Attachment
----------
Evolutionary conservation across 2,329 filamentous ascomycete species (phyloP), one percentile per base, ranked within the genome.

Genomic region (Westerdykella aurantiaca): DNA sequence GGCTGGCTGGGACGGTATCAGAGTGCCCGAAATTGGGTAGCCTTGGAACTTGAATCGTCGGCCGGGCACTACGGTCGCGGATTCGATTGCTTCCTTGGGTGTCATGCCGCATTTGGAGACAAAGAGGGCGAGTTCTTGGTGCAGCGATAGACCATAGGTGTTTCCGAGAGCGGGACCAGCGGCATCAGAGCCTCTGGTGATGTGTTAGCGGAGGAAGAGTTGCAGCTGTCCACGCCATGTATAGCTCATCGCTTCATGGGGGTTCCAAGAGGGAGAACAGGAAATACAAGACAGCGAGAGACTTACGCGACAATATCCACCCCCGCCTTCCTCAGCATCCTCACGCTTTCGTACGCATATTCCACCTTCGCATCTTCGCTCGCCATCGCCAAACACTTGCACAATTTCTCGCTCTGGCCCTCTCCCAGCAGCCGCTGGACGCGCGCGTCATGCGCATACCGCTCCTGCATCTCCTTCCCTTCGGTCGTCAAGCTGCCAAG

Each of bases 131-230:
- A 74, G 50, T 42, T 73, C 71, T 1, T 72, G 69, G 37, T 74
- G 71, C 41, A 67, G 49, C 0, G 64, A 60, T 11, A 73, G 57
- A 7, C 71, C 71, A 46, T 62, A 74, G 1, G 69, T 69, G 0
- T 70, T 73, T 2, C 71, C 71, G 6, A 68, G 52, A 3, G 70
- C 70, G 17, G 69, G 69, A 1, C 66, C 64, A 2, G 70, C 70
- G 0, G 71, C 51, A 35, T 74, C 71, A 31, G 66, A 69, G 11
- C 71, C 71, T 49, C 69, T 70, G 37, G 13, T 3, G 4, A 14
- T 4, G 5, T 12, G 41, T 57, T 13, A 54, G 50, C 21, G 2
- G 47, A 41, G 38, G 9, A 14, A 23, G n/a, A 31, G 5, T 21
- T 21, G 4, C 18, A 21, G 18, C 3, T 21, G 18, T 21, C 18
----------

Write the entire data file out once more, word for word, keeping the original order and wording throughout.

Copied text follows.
Evolutionary conservation across 2,329 filamentous ascomycete species (phyloP), one percentile per base, ranked within the genome.

Genomic region (Westerdykella aurantiaca): DNA sequence GGCTGGCTGGGACGGTATCAGAGTGCCCGAAATTGGGTAGCCTTGGAACTTGAATCGTCGGCCGGGCACTACGGTCGCGGATTCGATTGCTTCCTTGGGTGTCATGCCGCATTTGGAGACAAAGAGGGCGAGTTCTTGGTGCAGCGATAGACCATAGGTGTTTCCGAGAGCGGGACCAGCGGCATCAGAGCCTCTGGTGATGTGTTAGCGGAGGAAGAGTTGCAGCTGTCCACGCCATGTATAGCTCATCGCTTCATGGGGGTTCCAAGAGGGAGAACAGGAAATACAAGACAGCGAGAGACTTACGCGACAATATCCACCCCCGCCTTCCTCAGCATCCTCACGCTTTCGTACGCATATTCCACCTTCGCATCTTCGCTCGCCATCGCCAAACACTTGCACAATTTCTCGCTCTGGCCCTCTCCCAGCAGCCGCTGGACGCGCGCGTCATGCGCATACCGCTCCTGCATCTCCTTCCCTTCGGTCGTCAAGCTGCCAAG

Each of bases 131-230:
- A 74, G 50, T 42, T 73, C 71, T 1, T 72, G 69, G 37, T 74
- G 71, C 41, A 67, G 49, C 0, G 64, A 60, T 11, A 73, G 57
- A 7, C 71, C 71, A 46, T 62, A 74, G 1, G 69, T 69, G 0
- T 70, T 73, T 2, C 71, C 71, G 6, A 68, G 52, A 3, G 70
- C 70, G 17, G 69, G 69, A 1, C 66, C 64, A 2, G 70, C 70
- G 0, G 71, C 51, A 35, T 74, C 71, A 31, G 66, A 69, G 11
- C 71, C 71, T 49, C 69, T 70, G 37, G 13, T 3, G 4, A 14
- T 4, G 5, T 12, G 41, T 57, T 13, A 54, G 50, C 21, G 2
- G 47, A 41, G 38, G 9, A 14, A 23, G n/a, A 31, G 5, T 21
- T 21, G 4, C 18, A 21, G 18, C 3, T 21, G 18, T 21, C 18